Tuesday, November 16, 2010

Iris at Pegasus Librarian sees the light about library research instruction:

If there’s one thing I’ve learned, though, it’s been that I am not there to teach the students how to find, evaluate, and use information. I tried that with a couple of courses, and it failed. Miserably.

No, I’m there to do two things: to give the students a couple of skills they need right now, and to spark their imaginations about what could be possible if they decided to make a habit of this research stuff.

When I do presentations for students, I tell them that I will have succeeded if they remember two things. First, that tools exist to uncover the information they want and need. Second, that librarians want to help them learn how to use those tools. I give the example of students who come to see me a week or two later and say, "I know you showed us how to [library thing], but I don't remember how it works," and I tell them how happy I am with that response, and I mean it. And inevitably, during the walk-around-answer-questions-hands-on-student-research part of the presentation, someone will say, "I know you just showed us how to [library thing], but I can't get it to work." And I smile at them and show them how.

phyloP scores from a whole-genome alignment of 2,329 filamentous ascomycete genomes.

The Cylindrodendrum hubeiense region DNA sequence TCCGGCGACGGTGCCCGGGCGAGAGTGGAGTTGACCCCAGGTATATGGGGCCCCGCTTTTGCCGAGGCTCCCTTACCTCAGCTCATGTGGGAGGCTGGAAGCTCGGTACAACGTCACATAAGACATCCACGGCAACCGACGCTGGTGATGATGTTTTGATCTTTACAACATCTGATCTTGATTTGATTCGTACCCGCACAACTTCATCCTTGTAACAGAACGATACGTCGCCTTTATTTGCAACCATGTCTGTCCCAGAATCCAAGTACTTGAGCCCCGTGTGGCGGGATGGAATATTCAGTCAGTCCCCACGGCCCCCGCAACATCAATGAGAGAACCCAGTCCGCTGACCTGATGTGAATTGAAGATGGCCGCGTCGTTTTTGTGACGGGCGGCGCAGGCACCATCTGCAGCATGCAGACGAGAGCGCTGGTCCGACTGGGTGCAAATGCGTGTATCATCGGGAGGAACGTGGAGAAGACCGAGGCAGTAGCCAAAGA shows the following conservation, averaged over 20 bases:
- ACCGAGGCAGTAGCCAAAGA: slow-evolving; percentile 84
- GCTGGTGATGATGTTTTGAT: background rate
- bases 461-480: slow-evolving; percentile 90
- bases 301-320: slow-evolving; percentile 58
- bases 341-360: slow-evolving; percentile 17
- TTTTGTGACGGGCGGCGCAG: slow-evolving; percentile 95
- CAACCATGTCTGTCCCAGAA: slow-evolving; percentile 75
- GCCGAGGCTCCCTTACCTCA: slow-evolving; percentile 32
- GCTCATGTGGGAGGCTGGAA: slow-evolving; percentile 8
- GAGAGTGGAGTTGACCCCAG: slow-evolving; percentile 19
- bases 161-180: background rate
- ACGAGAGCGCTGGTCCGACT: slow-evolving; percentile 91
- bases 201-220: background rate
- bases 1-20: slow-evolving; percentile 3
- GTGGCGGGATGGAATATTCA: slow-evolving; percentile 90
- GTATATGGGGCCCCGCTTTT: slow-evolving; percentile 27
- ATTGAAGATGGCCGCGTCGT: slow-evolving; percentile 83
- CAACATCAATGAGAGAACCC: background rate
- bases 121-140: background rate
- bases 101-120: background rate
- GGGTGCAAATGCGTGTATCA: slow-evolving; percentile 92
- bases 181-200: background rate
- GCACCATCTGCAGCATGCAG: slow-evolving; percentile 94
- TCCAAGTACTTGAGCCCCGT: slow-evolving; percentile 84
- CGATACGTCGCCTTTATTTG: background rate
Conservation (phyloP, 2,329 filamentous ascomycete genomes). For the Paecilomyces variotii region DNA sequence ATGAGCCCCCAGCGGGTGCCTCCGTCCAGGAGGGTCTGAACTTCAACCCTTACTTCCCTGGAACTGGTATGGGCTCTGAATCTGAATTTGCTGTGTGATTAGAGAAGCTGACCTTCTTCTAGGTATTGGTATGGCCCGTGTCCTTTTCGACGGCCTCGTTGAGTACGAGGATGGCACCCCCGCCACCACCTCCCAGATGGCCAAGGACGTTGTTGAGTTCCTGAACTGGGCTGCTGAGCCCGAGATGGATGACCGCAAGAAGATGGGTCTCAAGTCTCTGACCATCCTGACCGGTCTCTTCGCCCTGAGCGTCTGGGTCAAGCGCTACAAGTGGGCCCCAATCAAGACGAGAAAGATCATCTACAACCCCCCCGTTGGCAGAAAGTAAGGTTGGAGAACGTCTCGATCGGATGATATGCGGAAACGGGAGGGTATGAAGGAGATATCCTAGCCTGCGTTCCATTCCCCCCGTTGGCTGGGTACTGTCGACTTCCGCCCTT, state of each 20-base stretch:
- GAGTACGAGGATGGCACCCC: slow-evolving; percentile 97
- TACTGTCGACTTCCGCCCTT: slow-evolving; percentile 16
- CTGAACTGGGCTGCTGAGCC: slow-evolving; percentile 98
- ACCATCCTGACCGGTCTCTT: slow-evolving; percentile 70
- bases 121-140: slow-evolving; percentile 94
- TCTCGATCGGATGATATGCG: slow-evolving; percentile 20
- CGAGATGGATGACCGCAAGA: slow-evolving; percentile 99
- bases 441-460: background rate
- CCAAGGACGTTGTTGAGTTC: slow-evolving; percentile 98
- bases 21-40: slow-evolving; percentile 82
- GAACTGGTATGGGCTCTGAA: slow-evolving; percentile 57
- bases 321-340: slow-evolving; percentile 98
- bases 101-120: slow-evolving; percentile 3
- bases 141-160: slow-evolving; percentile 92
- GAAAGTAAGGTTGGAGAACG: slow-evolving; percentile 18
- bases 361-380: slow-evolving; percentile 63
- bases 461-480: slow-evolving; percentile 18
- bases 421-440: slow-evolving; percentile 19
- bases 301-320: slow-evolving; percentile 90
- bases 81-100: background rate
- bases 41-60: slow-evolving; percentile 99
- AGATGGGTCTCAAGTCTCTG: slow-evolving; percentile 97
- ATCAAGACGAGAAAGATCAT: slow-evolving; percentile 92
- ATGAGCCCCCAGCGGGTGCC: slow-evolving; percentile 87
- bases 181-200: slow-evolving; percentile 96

It is not only for our own sake that we librarians need to relax about presentations. Students are so ready to feel dumb or ashamed when they don't pick up something right away. Being open about the fact that these tools take practice is a good first step.

Thursday, November 4, 2010

Libraries, the Universe, and Everything

Barbara Fister has a good response to "Truth be Told," the latest report from Project Information Literacy. She asks questions that preoccupy my professional mind quite frequently: "For instructors, this may mean thinking hard about what the purpose of a research assignment is...What, ultimately, will students know, be able to do, and value as a result of the experience?...For librarians...How do we guide them to the best sources when most of our efforts in developing collections has been to simply make them bigger?"

Partly these questions preoccupy me because I'm tasked with things like aligning collection development with learning outcomes in an assessment plan. Partly they preoccupy me because they are enjoyable, fiddly kinds of questions. Mostly they preoccupy me because I like to know what the heck it is that I'm doing. I am responsible for a small library with a small staff and a small space and a small budget. I can burn through the available time and money at an impressive rate. I don't recommend it, though, and even if resources were more abundant, I think I'm a person who is happiest when my work is some recognizable part of a purposeful whole. "I have fun and keep people reasonably pleased" isn't a bad vision for my work, but it is not that compelling, either.